A solid network of internal experts within the firm can advise the compliance function of changing market circumstances and "black swan" events that may impact the firm's AML/ATF defences in the capital markets division. These internal experts must be briefed by the compliance function on the latest developments on AML/ATF in capital markets, along with ancillary businesses such as private banking and correspondent banking.
b. High margin red flags
In overseeing transactions, the compliance function will have a transaction monitoring system in place. One of the most crucial alerts within this system must be a form of alert notifying AML/ATF analysts where unusually high product margins have been recorded in a product or business line's profit and loss statement.
In order to convince traders and salespeople to be "flexible" in their identification of suspicious activity, money launderers will entice their conspirators, if necessary, with fat margins and ridiculously wide bid/offer spreads. Incidents which record very high margins for no apparent reason must be queried by the compliance function for possible linkages to money laundering activity. If the suspicions of the investigator are piqued, then further enquiries must be made.
Those who spend their careers on dealing room floors understand that employee loyalty to the firm can be fleeting, however loyalty to a tribal leader can take on near mythical properties. Charismatic leaders in equities, fixed income, currencies and commodities markets inspire their peers and junior staff to work superhuman hours and endure near fatal pressures. When markets implode, teams are flung apart throughout the industry, yet can reform in bull markets to once again generate bumper profits.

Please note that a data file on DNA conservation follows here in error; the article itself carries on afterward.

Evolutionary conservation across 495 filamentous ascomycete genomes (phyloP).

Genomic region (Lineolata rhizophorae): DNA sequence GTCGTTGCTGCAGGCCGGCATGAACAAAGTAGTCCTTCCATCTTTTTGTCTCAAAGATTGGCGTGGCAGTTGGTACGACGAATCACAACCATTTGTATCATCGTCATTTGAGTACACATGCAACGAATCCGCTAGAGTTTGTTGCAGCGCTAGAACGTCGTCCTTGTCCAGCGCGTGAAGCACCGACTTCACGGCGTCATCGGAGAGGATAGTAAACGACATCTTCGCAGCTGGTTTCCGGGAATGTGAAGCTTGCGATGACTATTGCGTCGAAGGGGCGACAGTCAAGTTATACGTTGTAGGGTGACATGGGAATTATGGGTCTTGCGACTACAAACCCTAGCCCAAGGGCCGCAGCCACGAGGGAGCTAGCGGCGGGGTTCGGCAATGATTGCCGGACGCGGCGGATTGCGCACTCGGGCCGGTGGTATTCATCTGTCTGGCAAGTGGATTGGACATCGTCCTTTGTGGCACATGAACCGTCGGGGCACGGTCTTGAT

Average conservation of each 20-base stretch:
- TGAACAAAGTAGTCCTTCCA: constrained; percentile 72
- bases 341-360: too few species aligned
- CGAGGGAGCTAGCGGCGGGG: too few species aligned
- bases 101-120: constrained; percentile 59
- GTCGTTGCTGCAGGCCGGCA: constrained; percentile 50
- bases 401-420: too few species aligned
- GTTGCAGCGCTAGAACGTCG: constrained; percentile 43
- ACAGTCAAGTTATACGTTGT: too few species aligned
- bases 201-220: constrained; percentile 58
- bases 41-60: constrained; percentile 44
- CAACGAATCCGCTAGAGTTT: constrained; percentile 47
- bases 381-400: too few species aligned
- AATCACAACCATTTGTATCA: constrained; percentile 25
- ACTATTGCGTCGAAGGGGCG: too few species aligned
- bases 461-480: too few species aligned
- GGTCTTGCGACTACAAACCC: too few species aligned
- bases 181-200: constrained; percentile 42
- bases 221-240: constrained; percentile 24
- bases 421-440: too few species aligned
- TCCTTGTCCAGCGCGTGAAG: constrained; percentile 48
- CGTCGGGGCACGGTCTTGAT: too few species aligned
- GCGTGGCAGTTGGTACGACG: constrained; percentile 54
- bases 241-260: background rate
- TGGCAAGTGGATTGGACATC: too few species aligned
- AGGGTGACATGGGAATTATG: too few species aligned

A charismatic leader's tribe of traders, salespeople and back-office staff will place the interests of the tribe ahead of shareholders. Loyalty will motivate some to engage in bizarre antics, perhaps even the structuring or approval of a transaction that makes little business sense to an observer but perfect sense to a money launderer. To break tribal bonds, the compliance function will require the unequivocal support from the board of directors and head of the capital markets division. To blur this support or to belittle the role of compliance will undermine those enforcing AML/ATF defences and policies and create gaping holes within the firm's regulatory and legal structure.
When conspirators are forced to take a minimum of two weeks' vacation within one calendar year, they run the risk of their conspiracy being uncovered by those who replace them. Enforcing the two week rule will produce tremendous results for the compliance function, as internal conspiracies are difficult to manage at the best of times, let alone when key staff in the conspiracy are replaced by others for an uninterrupted two weeks or more.
By combining product knowledge, red flags and senior management support, a compliance professional overseeing the capital markets business can have a chance against the wolves of Wall Street, The City, Central, Raffles Place and Bay Street, to name just a few dens. Without either of these four components firmly in place, compliance officers should consider safer and more tranquil careers, such as rodeo cowboy, urban paramedic or hairstylist to certain Neanderthal candidates for President of the United States.
To implement the risk-based approach within a capital markets business, consider investing in ManchesterCF's Financial Crime Training (Capital Markets) program.
This story originally appeared in the ManchesterCF Analytics September newsletter. It is kindly reprinted here. For more information on the company, please visit: http://manchestercf.com/